Scores? Mate, there’s only three score million people in the whole of the UK.

Growth rates are meaningless without looking at the social impact of her policies. Look at the destruction in the major cities as manufacturing was decimated. The UK’s growth came in the financial sector which is entirely based in London, the rest of the UK was left to rot. Hence the massive divide, insanely rich people in London and fuck everyone else.

And let’s not forget, her first term saw recession and the country in the toilet and the only thing that saved her was the Falkland’s War, which is why she was oh so happy to go into it and arguably ignored possible ways to avoid it just so she could have a war.

To be fair, it was a Thatcher “ally” (maybe not even an aide) who said Palin was nuts. Maybe Thatcher thought the same, but that’s not what the article said.

You are right, although I always wonder whether when an aide or ally says something startling and their principal doesn’t move to distance themselves from the comment, it means the principal agreed and may even have been the underlying source but has wanted plausible deniability.

Oh yeah, I agree with that.

Good to see that Meryl Streep has picked up the Golden Globe for her portrayal of Margaret Thatcher. Her performance was really very good.

Just saw the film today. Holy smokes, Streep is awesome. Playing Thatcher over such a wide range of years, it’s almost like playing two different characters. Not to mention the makeup crew from J. Edgar could have learned a lot from the people who turned Meryl into an aged Maggie.

That said, I surprised myself with my active hatred of the directing, writing, and overall structure of the movie. The flashback technique was rather clumsily done, in my opinion. The movement of the actors in some scenes was overly ‘stagy’ and unnatural. And the choice of camera shots in many instances detracted from the action. One example: during the Falklands War sequence there’s a moment where the military is asking for the go-ahead to attack the Argentinian battleship Belgrano, while Thatcher’s domestic advisors are recommending caution. We see Maggie mulling it over momentarily, then she strongly delivers the command, “Sink it.” But we don’t SEE her deliver that line. The director chose to cut to a shot of the military commanders’ faces just as she speaks - a very odd, and I think, wrong choice.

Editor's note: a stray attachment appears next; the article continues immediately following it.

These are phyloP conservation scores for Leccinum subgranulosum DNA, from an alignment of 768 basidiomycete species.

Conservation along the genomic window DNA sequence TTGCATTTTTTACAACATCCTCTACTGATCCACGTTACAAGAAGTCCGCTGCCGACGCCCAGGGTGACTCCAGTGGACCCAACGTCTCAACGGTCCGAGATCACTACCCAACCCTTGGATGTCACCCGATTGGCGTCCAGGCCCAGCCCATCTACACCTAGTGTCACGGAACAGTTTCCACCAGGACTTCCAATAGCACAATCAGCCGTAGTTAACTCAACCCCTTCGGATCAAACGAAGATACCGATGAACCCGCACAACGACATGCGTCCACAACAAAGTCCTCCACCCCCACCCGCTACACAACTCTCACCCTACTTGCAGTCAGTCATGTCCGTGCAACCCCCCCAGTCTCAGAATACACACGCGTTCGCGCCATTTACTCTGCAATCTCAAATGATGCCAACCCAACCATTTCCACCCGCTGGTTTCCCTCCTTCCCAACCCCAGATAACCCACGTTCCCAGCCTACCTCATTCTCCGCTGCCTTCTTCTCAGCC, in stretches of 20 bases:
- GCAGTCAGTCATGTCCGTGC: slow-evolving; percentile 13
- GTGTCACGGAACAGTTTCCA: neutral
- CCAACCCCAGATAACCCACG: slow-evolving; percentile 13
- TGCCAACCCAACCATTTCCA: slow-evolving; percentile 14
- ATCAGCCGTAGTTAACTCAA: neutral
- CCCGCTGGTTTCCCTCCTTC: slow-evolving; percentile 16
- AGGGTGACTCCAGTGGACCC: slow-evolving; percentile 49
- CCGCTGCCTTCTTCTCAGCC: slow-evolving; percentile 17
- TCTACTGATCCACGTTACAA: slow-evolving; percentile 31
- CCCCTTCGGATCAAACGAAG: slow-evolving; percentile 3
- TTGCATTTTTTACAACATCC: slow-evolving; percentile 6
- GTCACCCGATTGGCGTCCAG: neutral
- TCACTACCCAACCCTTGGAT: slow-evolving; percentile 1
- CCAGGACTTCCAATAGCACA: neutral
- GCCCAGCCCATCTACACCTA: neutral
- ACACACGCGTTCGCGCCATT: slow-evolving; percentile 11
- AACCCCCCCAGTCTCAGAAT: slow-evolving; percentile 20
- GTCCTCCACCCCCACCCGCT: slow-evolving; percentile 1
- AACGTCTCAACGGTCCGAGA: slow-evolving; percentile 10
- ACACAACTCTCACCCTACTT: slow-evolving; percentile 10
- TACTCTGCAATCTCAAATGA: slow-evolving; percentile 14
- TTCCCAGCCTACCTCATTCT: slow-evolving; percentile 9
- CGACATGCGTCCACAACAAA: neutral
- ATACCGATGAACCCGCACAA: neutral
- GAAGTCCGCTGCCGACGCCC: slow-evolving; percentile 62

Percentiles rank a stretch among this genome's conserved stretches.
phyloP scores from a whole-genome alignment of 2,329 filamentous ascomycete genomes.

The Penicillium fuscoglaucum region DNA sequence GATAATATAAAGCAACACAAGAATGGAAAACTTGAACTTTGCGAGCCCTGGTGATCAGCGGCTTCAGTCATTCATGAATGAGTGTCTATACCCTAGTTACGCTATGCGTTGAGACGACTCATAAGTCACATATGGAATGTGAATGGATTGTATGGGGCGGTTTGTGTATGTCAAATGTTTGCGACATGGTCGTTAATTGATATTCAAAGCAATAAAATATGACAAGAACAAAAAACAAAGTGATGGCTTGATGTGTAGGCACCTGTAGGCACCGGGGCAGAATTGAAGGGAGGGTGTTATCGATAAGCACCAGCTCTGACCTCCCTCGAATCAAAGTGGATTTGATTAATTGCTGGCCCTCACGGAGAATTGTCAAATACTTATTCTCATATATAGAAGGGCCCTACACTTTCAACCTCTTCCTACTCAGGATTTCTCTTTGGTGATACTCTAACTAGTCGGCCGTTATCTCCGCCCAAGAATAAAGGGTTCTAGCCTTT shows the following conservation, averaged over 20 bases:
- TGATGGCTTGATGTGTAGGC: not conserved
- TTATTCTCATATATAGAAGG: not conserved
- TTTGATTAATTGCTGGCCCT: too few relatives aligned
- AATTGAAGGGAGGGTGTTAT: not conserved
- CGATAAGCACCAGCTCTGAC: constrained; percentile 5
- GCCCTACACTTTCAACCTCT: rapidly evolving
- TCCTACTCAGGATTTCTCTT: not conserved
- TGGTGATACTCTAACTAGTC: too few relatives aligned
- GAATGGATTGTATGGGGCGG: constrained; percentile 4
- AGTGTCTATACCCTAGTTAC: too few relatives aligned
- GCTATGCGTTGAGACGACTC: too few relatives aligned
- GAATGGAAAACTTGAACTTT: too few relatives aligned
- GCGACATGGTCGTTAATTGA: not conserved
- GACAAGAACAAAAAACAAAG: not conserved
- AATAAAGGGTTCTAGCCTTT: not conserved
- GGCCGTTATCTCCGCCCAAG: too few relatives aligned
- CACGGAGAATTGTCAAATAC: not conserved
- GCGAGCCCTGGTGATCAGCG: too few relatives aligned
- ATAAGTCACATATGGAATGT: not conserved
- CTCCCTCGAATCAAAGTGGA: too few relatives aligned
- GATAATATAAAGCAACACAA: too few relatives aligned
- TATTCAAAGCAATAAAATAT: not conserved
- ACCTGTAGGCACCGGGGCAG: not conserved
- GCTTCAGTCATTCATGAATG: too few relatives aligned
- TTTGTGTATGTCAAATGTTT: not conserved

I usually find interesting and creative choices by the director in pretty much every movie I see, so this was an unusual reaction from me. In fact, after the first fifteen minutes or so, just before we finally see Streep take over the role of ‘younger’ Thatcher, I wished I could reach through the screen and shake Phyllida Lloyd silly for this abominable directing. I hated it even more for Denis’ final scene - what a hokey payoff there!

But again, Streep is a marvel and absolutely deserved her Golden Globe win. I also enjoyed Jim Broadbent as Denis, but his entire role as ghostly foil to the somewhat addled elder Margaret got to be a bit much - hence my dislike of the writing.

I think the criticisms I’ve heard would make the comparison with the Thatcher movie, as it being about that nice man Hitler who braved adversity and got to run and country and no mention of genocide and war…

Getting back to the movie itself:

I think Meryl Streep absolutely deserved an award for her performance. But I wouldn’t recommend the movie. I found it to be unfocused and not very clear. All of the action happens in flashbacks. It was hard to create a narrative thread for the sequence of flashbacks.

I walked out of the movie thinking “GREAT acting job. Terrible movie.”


She tried her best, but now! may she ‘RUST’ in peace.